"Before proceeding, let me say I think I have no prejudice against the Southern people. They are just what we would be in their situation."
That's Lincoln, 1854, in a speech at Peoria, IL, where he stood to oppose the repeal of the Missouri Compromise, a law passed already in 1820 that essentially banned slavery in most of what was becoming the State of Missouri. With the Dred Scott decision, his side of the argument went down to defeat. Then came the Civil War.
Granted, he's saying what he does in 1854 and not 1864, in the middle of the carnage; but I can't help but be amazed at his honest acceptance of the nobility of those he still roundly condemned.
We may well make too much of him, of Lincoln, I mean. Were I born and reared south of Mason-Dixon, I'd likely see him far more shadowy than I do; and Spielberg's Lincoln makes him as human as you and me.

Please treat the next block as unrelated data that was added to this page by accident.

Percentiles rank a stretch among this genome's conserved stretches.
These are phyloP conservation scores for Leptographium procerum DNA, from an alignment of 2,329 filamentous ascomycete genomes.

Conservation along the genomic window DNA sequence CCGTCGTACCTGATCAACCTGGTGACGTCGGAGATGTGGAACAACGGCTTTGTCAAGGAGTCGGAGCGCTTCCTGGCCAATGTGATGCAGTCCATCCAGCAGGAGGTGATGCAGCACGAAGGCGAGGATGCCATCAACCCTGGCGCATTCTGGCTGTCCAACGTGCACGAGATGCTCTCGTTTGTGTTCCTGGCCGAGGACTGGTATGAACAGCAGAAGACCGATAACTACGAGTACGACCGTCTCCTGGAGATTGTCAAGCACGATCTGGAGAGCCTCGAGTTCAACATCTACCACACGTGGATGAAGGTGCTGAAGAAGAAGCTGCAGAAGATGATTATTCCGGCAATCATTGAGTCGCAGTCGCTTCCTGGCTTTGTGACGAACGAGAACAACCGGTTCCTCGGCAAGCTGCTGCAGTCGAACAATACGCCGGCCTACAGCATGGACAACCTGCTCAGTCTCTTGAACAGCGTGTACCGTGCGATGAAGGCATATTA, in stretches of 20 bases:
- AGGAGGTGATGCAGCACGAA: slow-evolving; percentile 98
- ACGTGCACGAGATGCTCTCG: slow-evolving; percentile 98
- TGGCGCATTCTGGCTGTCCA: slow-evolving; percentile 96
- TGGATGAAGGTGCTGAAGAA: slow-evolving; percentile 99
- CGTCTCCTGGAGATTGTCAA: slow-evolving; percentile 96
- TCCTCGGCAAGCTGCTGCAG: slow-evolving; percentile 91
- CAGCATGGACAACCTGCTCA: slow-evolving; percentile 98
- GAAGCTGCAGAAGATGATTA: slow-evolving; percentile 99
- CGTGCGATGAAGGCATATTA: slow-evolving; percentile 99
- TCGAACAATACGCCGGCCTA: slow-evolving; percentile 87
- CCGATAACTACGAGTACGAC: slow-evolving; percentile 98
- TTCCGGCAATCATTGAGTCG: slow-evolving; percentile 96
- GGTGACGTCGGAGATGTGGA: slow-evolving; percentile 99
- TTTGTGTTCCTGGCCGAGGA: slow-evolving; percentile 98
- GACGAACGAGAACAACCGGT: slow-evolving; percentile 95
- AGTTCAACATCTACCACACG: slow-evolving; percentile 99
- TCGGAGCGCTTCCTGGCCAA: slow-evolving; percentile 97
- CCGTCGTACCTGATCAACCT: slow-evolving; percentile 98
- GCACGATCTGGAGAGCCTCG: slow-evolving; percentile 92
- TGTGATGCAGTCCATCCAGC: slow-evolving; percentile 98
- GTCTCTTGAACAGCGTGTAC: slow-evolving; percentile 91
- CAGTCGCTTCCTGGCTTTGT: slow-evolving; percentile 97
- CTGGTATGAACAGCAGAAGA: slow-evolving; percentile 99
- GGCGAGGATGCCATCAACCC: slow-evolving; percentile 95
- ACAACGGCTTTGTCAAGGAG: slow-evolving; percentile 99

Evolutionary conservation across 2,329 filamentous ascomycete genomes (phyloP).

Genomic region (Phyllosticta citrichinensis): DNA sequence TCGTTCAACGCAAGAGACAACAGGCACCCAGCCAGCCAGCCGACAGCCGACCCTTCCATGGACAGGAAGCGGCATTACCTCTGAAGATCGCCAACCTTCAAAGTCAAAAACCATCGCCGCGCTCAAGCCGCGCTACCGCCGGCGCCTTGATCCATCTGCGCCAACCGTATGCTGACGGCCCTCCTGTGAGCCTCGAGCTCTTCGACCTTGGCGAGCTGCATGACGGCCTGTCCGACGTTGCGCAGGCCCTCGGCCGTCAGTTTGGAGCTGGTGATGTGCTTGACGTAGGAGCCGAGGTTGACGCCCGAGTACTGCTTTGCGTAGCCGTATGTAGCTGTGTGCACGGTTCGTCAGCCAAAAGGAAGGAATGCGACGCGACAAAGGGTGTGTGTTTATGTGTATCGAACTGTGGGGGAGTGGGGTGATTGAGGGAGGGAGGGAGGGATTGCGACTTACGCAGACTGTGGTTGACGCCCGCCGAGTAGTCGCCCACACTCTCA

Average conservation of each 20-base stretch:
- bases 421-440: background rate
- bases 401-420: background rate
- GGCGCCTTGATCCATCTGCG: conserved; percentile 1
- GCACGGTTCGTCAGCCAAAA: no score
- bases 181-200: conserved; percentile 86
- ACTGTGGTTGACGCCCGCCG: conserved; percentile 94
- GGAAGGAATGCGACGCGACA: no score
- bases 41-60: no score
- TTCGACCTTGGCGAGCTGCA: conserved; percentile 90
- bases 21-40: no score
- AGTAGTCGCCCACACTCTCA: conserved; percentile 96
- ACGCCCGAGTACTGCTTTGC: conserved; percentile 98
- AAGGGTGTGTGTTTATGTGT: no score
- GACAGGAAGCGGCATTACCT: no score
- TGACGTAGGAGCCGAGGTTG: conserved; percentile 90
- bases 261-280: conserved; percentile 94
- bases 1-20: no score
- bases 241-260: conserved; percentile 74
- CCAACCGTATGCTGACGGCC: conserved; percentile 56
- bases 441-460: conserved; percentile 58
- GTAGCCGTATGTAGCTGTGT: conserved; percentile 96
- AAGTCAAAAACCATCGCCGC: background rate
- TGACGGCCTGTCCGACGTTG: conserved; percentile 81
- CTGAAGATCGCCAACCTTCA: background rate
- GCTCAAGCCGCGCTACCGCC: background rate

But there's something large and all-encompassing in that confession, something, to me at least, that's worth it weight in awe. I don't think it fudges on principle, nor does it simply see human beings as shaped exclusively by their environments. It acknowledges that we're all human--no more, no less.
We're not, any of us, all that different, for good or ill. The dark legacy of the Fall is somewhere within every one of us, but so is the divine image of Him who gave us life.